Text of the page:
Bond remembers the past, lives for today
James Bond is back. Not just for the 23rd time as the longest-running continuous movie series (which indeed it is), but “Skyfall,” the latest chapter in the 50-year-old franchise feels refreshed and reinvigorated. Perhaps it’s the third-time-charm effect for star Daniel Craig, whose detractors, ironically, feel is a quality the British actor sorely lacks. But it’s time to get over whatever deficiencies Craig may have compared to previous Bonds. As “Skyfall” so convincingly proves, there is much more to this beloved franchise than just the man in the tuxedo.
The exotic locations, (Shanghai, Istanbul, Macao), the high energy chase sequences (on rooftops, in the London underground), thrilling fight sequences (high up a glass-enveloped skyscraper or on a breakneck train), the beautiful women, (one of whom must die, per tradition).
“Skyfall” has them all.
But this go ‘round there is an emotional complexity rarely found in previous films. For starters, as the trailers imply, Bond looks to be killed off early on, and he’s not exactly in a rush to get back to work. Death grants him anonymity, which he uses to rehab in bars, and by dropping pain pills in an unnamed tropic locale, his bloodshot eyes implying unemployment has not been good for 007. And it’s an ugly, even vulnerable side of Bond with which fans aren’t familiar.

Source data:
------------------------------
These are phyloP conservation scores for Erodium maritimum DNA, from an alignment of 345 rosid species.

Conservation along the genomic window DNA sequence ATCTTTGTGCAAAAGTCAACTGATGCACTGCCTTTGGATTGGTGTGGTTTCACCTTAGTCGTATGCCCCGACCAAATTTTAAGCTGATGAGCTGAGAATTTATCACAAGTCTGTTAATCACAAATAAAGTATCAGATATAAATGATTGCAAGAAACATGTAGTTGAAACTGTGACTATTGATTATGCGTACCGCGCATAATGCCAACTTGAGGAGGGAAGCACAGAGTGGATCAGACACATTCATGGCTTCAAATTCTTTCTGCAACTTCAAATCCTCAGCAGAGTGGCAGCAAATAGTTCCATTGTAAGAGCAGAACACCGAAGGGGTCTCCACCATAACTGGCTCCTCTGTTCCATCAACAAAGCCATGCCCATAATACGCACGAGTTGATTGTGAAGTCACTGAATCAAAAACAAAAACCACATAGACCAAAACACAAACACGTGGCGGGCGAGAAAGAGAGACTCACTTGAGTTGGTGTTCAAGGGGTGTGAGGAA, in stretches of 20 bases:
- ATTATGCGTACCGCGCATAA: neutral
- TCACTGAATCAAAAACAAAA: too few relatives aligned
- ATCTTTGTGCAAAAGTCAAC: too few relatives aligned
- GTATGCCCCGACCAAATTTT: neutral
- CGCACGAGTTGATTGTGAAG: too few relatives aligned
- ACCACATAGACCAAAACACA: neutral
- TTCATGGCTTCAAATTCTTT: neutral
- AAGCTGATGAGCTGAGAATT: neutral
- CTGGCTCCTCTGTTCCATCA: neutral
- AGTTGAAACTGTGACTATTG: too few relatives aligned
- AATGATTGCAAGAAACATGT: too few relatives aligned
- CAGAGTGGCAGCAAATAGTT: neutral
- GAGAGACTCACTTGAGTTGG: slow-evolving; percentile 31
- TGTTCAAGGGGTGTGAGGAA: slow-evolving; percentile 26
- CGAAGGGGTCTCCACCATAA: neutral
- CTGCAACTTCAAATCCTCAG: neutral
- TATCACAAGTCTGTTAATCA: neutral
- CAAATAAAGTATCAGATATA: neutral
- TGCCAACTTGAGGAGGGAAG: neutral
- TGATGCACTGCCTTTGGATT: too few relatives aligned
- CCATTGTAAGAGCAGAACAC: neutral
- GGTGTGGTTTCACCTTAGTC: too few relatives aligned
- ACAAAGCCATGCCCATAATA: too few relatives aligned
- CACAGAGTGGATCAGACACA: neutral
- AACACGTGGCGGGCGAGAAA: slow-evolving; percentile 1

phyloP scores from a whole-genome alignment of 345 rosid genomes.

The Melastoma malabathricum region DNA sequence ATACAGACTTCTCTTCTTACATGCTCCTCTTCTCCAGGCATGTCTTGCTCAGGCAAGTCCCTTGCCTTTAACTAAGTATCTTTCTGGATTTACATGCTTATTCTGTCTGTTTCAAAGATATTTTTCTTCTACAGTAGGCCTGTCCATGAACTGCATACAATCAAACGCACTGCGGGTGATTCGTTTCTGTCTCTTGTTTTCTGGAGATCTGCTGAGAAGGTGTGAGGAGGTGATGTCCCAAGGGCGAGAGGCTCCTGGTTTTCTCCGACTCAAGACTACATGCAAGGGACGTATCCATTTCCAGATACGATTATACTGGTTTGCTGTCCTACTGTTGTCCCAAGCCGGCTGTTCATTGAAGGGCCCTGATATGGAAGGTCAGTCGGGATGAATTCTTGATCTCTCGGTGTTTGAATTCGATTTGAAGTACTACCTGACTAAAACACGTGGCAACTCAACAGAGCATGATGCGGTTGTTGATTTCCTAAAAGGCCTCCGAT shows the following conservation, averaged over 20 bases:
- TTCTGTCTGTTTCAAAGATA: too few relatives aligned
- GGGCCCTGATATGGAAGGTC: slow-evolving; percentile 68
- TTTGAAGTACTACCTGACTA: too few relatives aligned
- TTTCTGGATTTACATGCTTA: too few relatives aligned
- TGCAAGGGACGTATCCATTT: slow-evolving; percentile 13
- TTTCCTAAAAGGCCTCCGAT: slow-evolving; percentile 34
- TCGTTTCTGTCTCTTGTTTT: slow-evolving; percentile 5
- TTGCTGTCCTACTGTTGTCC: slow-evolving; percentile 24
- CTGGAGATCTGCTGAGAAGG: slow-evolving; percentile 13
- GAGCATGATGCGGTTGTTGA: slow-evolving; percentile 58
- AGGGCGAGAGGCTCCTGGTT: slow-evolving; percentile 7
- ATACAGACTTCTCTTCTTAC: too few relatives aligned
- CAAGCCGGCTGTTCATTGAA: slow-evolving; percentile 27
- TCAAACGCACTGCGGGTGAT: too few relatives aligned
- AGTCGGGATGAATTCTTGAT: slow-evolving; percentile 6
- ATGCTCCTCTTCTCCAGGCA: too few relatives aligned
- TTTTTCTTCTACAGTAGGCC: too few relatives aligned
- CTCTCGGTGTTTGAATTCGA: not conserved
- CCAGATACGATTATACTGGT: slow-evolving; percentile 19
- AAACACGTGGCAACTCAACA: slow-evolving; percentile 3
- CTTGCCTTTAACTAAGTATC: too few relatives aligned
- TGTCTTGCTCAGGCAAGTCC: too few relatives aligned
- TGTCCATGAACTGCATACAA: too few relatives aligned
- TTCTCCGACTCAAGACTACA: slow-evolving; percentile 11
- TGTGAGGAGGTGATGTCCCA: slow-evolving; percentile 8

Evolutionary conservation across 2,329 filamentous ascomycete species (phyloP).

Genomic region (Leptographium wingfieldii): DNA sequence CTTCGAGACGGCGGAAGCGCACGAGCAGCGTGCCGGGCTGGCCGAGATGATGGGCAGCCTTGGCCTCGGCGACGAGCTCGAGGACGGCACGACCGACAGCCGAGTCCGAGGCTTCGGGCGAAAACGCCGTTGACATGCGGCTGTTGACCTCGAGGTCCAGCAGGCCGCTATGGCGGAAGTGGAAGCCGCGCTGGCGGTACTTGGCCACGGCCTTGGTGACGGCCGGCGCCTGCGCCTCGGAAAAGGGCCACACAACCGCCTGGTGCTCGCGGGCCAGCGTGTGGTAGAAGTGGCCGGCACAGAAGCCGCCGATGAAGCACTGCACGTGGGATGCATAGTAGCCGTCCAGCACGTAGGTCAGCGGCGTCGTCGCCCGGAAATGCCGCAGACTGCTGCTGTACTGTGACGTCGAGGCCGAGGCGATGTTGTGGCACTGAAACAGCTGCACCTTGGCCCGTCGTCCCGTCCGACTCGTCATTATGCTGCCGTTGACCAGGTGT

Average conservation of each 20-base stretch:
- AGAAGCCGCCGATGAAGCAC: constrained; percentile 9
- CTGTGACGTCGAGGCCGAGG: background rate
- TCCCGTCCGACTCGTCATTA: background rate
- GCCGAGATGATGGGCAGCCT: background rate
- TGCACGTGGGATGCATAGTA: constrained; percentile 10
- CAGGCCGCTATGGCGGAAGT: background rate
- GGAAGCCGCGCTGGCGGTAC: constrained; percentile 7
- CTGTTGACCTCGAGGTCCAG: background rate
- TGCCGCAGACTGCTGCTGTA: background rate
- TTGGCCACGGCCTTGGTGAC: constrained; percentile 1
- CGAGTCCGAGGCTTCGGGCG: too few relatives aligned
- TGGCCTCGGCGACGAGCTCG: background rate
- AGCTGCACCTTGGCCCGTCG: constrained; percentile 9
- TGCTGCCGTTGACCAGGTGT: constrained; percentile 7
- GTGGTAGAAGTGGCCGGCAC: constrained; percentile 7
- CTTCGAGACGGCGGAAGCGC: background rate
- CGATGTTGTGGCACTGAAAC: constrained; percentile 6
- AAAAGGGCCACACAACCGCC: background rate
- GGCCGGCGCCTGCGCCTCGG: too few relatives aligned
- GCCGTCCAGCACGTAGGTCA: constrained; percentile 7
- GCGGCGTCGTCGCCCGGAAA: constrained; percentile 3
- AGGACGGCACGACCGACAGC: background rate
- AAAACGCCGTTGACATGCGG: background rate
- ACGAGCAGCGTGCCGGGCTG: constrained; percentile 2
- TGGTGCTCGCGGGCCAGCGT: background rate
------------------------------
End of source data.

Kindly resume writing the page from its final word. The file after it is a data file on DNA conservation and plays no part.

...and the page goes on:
Nevertheless, a bombing at M16, the British intelligence headquarters, serves as a call to action. A meeting with M—Bond’s stern, aging boss played with typical frosty frankness by Judi Dench. Eventually, M will play a central role in “Skyfall,” lending the film a unique exploration of her relationship with Bond along with heretofore unknown backstory details of our hero’s childhood.
Clearly the most memorable role is that of former agent turned cyber-mastermind Silva, played with a creepy, effeminate, outrageous villainy by Javier Bardem. There have been plenty of nut job bad guys in the Bond franchise but none with quite the same power to seduce as well as repel. Could Bardem be the first Oscar-nominated Bond baddie?
While director Sam Mendes’ previous work (“Road to Perdition,” “American Beauty”) suggested an inclination toward occasional heavy melodrama, here he handles a variety of tension-soaked relationships without losing sight of why Bond fans have turned out for half a century.
“Skyfall’s” sentimental touches underscore the fun and frivolity of the past while relishing the brutal landscape of the modern day super-spy. Both shaken and stirred, “Skyfall” succeeds, smashingly.
Rated PG-13 for intense, violent scenes throughout, some sexuality, language and smoking.